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The Digital-Marketing Dilemma: How Can We Use Social Media Responsibly?

by Doug Schowengerdt

15 NOVEMBER 2020

We don’t know about you, but we spend a lot of our time in front of screens. We’ve been on our WFH grind since lockdown in March, and that means a lot of staring at screens, but not just for work. Technology and social media, truly, have become our primary way of staying connected with loved ones. This seems to be a shared sentiment across the US, as discussions of how to balance social media intake have become quite common. Then, a few weeks ago, The Social Dilemma hit Netflix in what feels like a climax of widespread awareness about social media and mental health. In all its alarmist glory, this film brought to light just what exactly we’re giving up to be connected all the time.

As digital marketers, we are actively contributing to this precarious relationship. We find it necessary – alongside engagement and delivery timelines – to consider the social value in the work we do. The projects* favors humanity above all else as we engage online, and this moment of discussion has only reaffirmed our beliefs. With this, we took a deep internal look at how to more responsibly behave and collected some ideas to have in mind while creating branded content for social media.

Don’t Prey on Insecurities

As 2020 begins to come to a close, it’s high-time we leave the polished perfection of Instagram behind. We’ve become so accustomed to images inducing envy, but quarantine has shown us that sometimes the most compelling content is that which feels real. We’re interested in content that acknowledges flaws, that allows influencers to be themselves, that doesn’t present an idealized life that’s actually impossible to attain.

Reevaluate Measurement
Let’s rethink KPIs and develop more targeted, personal approaches to measuring engagement. A platform’s own measure of engagement is often inflated, as the prevalence of IG posts about “hacking the algorithm” reveals. By not defaulting to these standard measurements, marketers give less power to a single platform and avoid striving for empty engagement numbers. Dickies developed specific metrics for tracking interaction with their new, decentralized campaign shot in quarantine, with the focus on fostering long-term relationships rather than harvesting quick clicks.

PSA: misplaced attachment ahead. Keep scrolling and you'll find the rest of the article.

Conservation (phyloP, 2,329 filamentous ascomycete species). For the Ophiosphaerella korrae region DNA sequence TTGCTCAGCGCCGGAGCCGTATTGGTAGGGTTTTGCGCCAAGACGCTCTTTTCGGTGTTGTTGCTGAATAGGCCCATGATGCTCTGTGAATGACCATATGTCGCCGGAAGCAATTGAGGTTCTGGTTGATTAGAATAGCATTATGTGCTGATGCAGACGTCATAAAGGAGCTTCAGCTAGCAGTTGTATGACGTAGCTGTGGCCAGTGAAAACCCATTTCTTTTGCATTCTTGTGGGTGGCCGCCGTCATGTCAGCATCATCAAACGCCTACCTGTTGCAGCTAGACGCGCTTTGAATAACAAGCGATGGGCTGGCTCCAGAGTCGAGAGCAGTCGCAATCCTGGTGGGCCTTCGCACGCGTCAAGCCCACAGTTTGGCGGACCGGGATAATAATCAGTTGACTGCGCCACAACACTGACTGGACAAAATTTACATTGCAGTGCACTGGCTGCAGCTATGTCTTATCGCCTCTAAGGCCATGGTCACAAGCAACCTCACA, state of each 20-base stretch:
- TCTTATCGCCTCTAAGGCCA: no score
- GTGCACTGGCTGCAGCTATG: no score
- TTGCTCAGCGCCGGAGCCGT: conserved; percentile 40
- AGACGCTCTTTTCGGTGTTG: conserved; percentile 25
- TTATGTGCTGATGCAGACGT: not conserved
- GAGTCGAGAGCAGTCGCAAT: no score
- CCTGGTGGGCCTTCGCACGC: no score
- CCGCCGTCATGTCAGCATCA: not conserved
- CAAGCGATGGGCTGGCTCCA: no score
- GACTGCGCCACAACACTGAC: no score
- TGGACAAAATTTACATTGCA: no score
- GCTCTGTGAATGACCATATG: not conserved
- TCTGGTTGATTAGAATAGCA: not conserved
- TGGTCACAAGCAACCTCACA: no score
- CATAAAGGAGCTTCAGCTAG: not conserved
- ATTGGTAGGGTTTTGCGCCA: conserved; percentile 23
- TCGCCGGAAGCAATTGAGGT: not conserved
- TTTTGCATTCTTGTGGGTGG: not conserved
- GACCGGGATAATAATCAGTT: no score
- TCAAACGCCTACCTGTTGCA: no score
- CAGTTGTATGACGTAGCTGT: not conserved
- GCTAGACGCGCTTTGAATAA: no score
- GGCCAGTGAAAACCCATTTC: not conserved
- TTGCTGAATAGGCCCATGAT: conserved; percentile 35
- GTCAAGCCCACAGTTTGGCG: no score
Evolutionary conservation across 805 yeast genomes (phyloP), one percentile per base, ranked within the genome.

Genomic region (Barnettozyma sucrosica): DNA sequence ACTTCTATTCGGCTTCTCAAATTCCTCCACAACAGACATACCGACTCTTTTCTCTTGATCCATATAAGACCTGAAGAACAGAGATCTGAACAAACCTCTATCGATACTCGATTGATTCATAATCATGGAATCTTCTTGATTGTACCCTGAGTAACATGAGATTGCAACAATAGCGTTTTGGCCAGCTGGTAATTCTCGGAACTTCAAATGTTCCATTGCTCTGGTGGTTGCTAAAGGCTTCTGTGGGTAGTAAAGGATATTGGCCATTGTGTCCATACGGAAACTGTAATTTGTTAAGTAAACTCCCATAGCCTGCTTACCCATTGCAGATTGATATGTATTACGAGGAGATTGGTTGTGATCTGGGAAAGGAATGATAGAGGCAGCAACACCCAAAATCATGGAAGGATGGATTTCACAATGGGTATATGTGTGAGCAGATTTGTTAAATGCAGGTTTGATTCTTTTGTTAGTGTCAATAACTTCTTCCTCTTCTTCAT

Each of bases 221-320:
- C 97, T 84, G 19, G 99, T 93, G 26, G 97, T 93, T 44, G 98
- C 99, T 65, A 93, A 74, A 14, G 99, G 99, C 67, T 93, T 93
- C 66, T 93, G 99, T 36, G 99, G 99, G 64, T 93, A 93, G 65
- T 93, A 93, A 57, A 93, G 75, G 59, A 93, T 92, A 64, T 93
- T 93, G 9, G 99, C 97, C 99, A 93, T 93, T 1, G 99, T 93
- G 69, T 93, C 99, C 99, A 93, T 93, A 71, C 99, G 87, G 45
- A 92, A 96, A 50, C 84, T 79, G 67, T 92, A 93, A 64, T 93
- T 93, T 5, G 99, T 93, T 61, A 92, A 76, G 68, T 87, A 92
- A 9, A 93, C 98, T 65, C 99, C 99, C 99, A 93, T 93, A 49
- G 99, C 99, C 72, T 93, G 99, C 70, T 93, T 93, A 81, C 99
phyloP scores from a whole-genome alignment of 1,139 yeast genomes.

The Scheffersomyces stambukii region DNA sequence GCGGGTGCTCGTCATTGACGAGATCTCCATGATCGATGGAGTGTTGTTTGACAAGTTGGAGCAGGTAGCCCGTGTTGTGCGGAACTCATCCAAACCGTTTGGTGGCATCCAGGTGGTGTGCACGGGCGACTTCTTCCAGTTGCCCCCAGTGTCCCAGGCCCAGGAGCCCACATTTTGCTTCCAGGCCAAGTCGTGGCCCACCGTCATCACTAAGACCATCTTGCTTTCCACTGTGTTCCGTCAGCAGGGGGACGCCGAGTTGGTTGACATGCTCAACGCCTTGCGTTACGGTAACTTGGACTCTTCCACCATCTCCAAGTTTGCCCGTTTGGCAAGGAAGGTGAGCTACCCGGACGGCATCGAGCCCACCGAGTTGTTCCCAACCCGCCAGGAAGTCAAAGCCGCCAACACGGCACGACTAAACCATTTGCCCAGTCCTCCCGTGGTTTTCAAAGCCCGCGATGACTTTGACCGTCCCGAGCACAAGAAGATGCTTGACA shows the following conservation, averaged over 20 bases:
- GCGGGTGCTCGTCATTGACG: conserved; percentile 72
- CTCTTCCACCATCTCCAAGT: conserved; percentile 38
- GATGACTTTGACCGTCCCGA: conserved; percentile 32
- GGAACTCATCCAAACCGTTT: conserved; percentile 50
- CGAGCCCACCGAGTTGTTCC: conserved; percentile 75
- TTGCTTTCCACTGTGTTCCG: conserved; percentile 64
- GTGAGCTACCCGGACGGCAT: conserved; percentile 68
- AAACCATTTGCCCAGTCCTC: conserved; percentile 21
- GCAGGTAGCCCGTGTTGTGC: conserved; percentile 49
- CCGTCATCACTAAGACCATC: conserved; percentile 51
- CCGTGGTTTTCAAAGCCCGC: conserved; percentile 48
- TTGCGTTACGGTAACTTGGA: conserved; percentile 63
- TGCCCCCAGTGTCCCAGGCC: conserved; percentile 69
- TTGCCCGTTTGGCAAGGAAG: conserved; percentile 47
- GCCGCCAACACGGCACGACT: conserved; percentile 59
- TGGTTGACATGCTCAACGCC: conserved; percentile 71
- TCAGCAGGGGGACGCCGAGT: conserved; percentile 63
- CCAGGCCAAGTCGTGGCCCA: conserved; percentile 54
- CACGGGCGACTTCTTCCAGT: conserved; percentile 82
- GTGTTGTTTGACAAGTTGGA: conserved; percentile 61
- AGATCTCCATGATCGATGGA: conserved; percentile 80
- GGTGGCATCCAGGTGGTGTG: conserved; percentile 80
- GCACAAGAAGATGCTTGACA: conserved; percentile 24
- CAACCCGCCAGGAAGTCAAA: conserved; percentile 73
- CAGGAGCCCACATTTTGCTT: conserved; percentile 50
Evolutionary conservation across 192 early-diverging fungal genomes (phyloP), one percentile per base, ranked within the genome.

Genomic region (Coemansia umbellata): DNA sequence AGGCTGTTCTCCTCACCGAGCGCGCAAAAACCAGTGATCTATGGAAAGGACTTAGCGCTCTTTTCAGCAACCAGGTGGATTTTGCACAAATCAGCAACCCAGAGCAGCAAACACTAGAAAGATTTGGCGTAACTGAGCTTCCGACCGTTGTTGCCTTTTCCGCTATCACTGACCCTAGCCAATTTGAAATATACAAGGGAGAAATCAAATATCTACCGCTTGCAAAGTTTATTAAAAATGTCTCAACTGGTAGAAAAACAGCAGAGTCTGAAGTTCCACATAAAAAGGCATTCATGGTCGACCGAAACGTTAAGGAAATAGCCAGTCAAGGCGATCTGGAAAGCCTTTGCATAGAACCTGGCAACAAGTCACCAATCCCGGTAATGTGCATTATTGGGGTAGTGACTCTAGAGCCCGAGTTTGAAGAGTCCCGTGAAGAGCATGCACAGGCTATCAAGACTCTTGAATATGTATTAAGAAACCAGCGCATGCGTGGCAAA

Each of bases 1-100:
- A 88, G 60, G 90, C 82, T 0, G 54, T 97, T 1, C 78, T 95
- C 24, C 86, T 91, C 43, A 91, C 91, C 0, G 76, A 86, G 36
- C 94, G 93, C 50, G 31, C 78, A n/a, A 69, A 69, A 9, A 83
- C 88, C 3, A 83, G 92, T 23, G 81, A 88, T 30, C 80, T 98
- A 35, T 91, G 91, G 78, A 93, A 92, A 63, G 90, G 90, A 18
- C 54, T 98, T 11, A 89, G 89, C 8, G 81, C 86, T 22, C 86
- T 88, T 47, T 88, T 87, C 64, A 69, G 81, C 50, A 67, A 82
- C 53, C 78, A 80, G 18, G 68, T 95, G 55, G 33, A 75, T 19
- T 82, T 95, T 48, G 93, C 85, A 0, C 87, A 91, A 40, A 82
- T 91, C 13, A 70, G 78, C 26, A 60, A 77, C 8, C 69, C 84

Don’t Add to the Addiction
As the boundaries between digital and physical life have seemed to evaporate before us, how can we create content online that directs audiences to offline action? We’re interested in using social media to actually be more social by breaking the cycle of constantly refreshing feeds. We’re inspired by mutual aid networks like Bed-Stuy-Strong, who are building platforms to bring people together to increase connection offline, rather than increase interaction online.

Fact-Check, Bias-Check, Risk-Check
We’ll keep the moral argument short, but we do have a responsibility to not add harm to people’s lives through our work. In practice, this can involve several rounds of feedback that takes into account multiple perspectives on whether something is accurate and ethical to circulate. The stat included in The Social Dilemma that fake news circulates 6x faster than real news is a hard-hitter, and we want to ensure we’re not contributing to this climate.

Opt-out of Audience Optimization Tools

If possible, don’t pay platforms to target audiences with algorithms that measure users’ browsing activity. The frequency of data-mining is one of the more insidious discussions in The Social Dilemma, and so we are seeking out ways of creating content without buying into this insidious practice. What this comes down to is putting greater influence on the talent we work with to attract a specific audience.

What this exercise has done for us is to assess how we’re adding value to people’s lives through the work we do. With every campaign and sponsored post, we want to use the platform to create a piece of inspiration and insight. By acknowledging the unhealthy habits that come from being constantly surrounded by content, we can strategize how to stay inspired and avoid burning out. Every good digital diet starts with awareness.

If you’re also reassessing your relationship to social media and want to know more about applying this to the work you did, drop us a line!

Lots of love, Doug